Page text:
The NBA landscape is changing. After a few years of madness, salary cap space is once again becoming a valued commodity. With a tempered approach and a big move at the trade deadline, the Sacramento Kings have set themselves up as a player moving forward.
Sacramento’s plan is centered around the summer of 2019, when they are completely free of all veteran entanglements. 2018 is now back on the table after George Hill’s relocation to Cleveland, but the team might not have as much room as you think.
The evolving market could have an immediate effect on the Kings this summer, where the franchise will have anywhere from $25-53 million in salary cap space.
Last summer, the Kings entered the offseason with the assumption that veteran guard, Langston Galloway would opt in to his $5.4 million player option. He instead chose to become an unrestricted free agent, signing a three-year, $21 million deal with the Detroit Pistons.
It’s unlikely that the Galloway situation will repeat itself this summer. The NBA salary cap is projected to climb to $101 million, but much of that cap space is already spoken for.
Early projections around the league have the NBA’s middle class taking a major hit this summer with a lack of available money. If the players needed a reminder of the current state of the league, look no further than Lou Williams’ three-year, $24 million extension with the Clippers.
The 31-year-old guard is having his best season as a pro, posting 23.3 points per game for Los Angeles. In any other year, his market value would have been considerably higher.
Sacramento has three veterans with player options for next season and it wouldn’t be surprising at all to see all of them stick around instead of risking their salaries on a tightening market.
Newly acquired Iman Shumpert has a player option for next season at $11 million. At 27-years-old, Shumpert could gamble that a team would offer him a long-term deal, but a series of injuries have damaged his value on the open market.
Garrett Temple and Kosta Koufos are durable, team-first veterans known for their locker room presence. Temple is owed $8 million next season. He’s said he wants to win, but at 31, the safe bet is that he remains in Sacramento for one more season before testing the ever changing waters.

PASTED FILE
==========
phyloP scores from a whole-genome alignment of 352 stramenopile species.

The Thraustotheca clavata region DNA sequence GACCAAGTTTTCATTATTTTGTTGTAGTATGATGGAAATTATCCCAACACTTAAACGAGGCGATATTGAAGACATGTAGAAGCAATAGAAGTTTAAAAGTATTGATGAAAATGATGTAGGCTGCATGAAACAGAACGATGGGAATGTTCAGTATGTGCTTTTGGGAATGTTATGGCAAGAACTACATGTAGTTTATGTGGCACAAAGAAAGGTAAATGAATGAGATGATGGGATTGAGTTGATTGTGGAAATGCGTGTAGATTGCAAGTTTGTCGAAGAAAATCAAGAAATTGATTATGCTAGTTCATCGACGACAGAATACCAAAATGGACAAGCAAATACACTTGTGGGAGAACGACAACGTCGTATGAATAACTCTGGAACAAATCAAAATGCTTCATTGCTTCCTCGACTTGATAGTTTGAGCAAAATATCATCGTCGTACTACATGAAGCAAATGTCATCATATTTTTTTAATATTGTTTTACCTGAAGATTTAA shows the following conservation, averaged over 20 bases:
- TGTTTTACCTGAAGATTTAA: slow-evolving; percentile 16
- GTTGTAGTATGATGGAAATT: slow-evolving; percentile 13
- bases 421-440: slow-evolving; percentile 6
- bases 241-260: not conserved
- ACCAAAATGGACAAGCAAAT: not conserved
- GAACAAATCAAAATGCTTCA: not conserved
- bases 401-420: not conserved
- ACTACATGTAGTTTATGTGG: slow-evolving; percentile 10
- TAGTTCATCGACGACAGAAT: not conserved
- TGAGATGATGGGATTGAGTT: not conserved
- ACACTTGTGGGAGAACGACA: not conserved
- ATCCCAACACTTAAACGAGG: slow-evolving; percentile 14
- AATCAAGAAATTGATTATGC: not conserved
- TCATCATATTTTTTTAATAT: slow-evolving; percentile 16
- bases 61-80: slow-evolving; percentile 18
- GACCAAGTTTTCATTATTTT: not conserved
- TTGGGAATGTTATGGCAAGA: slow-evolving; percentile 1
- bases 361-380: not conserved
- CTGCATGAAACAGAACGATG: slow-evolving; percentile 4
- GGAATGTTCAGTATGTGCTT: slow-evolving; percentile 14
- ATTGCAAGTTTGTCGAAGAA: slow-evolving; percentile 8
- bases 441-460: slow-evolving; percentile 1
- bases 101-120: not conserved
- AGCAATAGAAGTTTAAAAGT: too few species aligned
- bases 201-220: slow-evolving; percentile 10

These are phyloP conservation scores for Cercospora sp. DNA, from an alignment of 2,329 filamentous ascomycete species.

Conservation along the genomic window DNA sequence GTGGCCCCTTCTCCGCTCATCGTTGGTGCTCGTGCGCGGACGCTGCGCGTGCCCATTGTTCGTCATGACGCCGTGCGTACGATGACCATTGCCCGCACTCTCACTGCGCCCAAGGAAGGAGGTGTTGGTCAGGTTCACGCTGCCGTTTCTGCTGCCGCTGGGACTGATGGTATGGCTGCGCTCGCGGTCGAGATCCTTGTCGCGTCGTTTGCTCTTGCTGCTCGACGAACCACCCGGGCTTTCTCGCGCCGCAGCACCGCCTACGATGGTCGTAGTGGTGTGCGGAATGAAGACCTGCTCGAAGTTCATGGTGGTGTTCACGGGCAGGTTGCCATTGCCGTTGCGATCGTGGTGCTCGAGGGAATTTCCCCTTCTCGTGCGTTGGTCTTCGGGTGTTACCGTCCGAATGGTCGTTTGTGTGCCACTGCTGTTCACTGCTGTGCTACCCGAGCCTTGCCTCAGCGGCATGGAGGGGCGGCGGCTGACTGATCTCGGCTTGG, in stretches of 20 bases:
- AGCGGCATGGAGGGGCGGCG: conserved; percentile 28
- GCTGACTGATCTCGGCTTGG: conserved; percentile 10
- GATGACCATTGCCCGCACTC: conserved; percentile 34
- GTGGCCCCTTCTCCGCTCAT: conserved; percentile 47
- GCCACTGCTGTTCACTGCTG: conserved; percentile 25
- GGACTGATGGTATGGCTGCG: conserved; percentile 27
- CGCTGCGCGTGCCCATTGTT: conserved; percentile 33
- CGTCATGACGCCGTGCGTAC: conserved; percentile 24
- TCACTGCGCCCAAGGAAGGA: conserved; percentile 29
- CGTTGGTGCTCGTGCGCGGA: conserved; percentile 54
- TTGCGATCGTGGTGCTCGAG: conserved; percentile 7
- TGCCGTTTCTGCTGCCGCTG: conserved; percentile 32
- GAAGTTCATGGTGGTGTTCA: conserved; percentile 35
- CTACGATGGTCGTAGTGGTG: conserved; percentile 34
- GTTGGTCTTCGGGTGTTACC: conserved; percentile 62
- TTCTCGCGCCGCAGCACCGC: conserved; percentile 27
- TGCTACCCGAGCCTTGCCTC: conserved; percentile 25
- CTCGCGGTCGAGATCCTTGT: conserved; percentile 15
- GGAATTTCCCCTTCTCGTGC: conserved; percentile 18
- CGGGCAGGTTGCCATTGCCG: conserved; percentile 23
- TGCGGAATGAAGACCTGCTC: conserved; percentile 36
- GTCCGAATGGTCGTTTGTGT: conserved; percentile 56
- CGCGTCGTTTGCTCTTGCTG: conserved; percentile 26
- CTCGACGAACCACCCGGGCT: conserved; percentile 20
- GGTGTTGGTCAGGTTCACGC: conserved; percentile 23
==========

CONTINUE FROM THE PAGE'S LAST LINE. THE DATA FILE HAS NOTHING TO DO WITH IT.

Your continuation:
Every team has a need for a big man like Koufos, but like Temple, he might be better served waiting to see if the landscape improves in 2019. The soon-to-be 29-year-old has another long term contract in him as a reliable big that brings his lunch pail to work everyday.
If all three stay for the 2018-19 season, the Kings will have $25 million to spend this summer. They will have to pay another high draft selection, which will eat between $3.5 and $6.7 million of cap space, that still leaves plenty of room to add talent.
They can comb the free agent market for players that fit their current youth arc. Aaron Gordon, Zach LaVine and Rodney Hood are all young and could fill a need. They are also restricted free agents and their respective teams are more than likely going to match offers for their services.
The Kings can also use their cap space to free up other teams, taking back bloated short-term contracts attached to assets like young players or draft picks. They would love to get back into the 2019 NBA Draft after losing their pick in a salary dump in the summer of 2015.
Sacramento’s plan will still likely center around the summer of 2019 when they have a better idea of what they have in their young core. At that point, Shumpert, Temple, Koufos and veteran Zach Randolph will all be off the books.
With the cap expected to hit $108 million in 2019, the Kings will have upwards of $70 million in cap space to spend, if they haven’t tied up large chunks beforehand.
There are plenty of variables that still need to prove out, but the Sacramento Kings’ path is clear. They are set up to be players in the next two summers as they continue their rebuild.
The team has a lot of work in front of them as they search for the right players to complete their roster. They need to make quality decisions, both through the draft and with their cap space. They also need to prove up their talent while creating an environment that can entice the right free agent.